HB 1516, The Motor Vehicle Extreme Heat Protection Act. introduced by Representative’s Frank Farry and Kevin Schreiber + 40 co-sponsors has passed the House Judiciary Committee and was amended in committee -new language here. Please call, write, email, or use social media to contact your State Representative to request their support of HB 1516. Your message can be short, stating simply “I am a constituent – please support HB 1516, the Hot Car Bill.”
Senator Rob Teplitz + 11 co-sponsors have also introduced SB 977, a bi-partisan senate version. Request that your State Senator support SB 977. Your message can be short, stating simply “I am a constituent – please support SB 977 –, the Motor Vehicle Extreme Heat Protection Act.”
SB 977 and HB 1516 will:
- Allow a police officer, humane officer, or other public safety professional to remove a dog or cat from an unattended motor vehicle if they believe the dog or cat is suffering and is endangered after a reasonable search for the owner or operator of the vehicle.
- Protect police officer, humane officer, or public safety professional who removes a dog or cat from an unattended vehicle from liability of any damages.
- Require an officer who removes a dog or cat from an unattended vehicle to take it to a veterinary hospital or animal care clinic for a health screening and treatment. A conspicuous note will be left for the owner stating the officer’s information and the information for where to pick up the pet.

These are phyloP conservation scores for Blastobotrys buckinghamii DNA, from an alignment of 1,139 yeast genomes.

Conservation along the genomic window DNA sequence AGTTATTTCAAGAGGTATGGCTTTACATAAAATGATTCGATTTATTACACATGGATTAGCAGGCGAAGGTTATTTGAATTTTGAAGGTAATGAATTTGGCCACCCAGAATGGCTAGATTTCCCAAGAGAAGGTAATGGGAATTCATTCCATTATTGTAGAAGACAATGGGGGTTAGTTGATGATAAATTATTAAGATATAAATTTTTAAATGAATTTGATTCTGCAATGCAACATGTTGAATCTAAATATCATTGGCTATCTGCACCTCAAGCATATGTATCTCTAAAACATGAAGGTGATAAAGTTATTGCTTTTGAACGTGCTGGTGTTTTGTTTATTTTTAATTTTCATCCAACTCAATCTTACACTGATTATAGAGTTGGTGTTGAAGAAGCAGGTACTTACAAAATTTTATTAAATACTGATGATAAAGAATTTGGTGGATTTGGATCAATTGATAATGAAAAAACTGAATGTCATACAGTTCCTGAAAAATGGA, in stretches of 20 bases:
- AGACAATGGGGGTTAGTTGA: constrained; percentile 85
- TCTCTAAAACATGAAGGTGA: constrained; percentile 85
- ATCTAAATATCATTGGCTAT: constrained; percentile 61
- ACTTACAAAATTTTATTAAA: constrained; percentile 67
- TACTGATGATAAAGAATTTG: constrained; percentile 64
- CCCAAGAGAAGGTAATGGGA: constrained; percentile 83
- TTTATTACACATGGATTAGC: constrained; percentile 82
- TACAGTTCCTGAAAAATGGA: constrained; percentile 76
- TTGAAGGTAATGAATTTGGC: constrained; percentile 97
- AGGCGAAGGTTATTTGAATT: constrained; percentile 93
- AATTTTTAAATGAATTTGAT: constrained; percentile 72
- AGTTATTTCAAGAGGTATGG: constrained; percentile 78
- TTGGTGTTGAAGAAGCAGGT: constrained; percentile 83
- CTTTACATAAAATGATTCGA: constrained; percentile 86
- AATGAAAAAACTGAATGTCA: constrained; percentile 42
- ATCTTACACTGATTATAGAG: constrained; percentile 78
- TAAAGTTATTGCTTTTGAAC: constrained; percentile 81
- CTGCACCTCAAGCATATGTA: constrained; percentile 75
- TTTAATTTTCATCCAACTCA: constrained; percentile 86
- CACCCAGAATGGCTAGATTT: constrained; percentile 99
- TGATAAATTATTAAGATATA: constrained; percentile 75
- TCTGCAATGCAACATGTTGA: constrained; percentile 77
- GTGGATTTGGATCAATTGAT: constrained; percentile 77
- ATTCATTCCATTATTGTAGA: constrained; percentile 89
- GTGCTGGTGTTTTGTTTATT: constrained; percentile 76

- SB 977 will also make it a summary offense to confine a dog or cat in a car under conditions that jeopardize the pet’s health.
FACTS ABOUT DOGS AND CATS LEFT IN HOT CARS:
Do only bad pet owners leave their pets in hot cars?
Pennsylvanian’s value their pets as family members, yet some mistakenly believe an animal can be comfortable or safe left unattended in a vehicle. This Act will raise awareness of the dangers of leaving pets in parked cars and prevent needless suffering.
How do animals tolerate extreme temperatures?
Pets’ normal body temperature is already higher than humans, and humidity of just 35% can slow or shut down their ability to evaporate moisture and control their body temperature. On a 72 degree day, a car’s internal temperature can heat up to 116 degrees within an hour. On an 80 degree day, a car’s internal temperature can shoot up to a sweltering 99 degrees in just 10 minutes. Lowering the window has been shown to have little effect on a car’s temperature.
Under what circumstances can an officer enter a vehicle?
Law enforcement should be empowered to take humane action to protect animals’ lives. This Act adds vehicle entry to an already existing law that allows police officers to enter a property to provide care or impound an animal believed to be a victim of neglect or living below minimum care standards. An un-attended vehicle clearly meets the conditions of (insert law for minimum are and temperature) and officers should feel comfortable making a decision on behalf of an animal’s welfare.
Is this an issue everyone can support?
Protecting animals from a prolonged, suffering death due to organ failure or heatstroke in a hot car is a problem we can all agree to prevent. Municipalities and state legislatures are taking action to empower law enforcement to protect animals in cars, and initiating campaigns to encourage citizens to make other choices about taking their personal pets in a vehicle that will be unattended. This Act is an important, non-partisan step toward achieving a more humane Pennsylvania.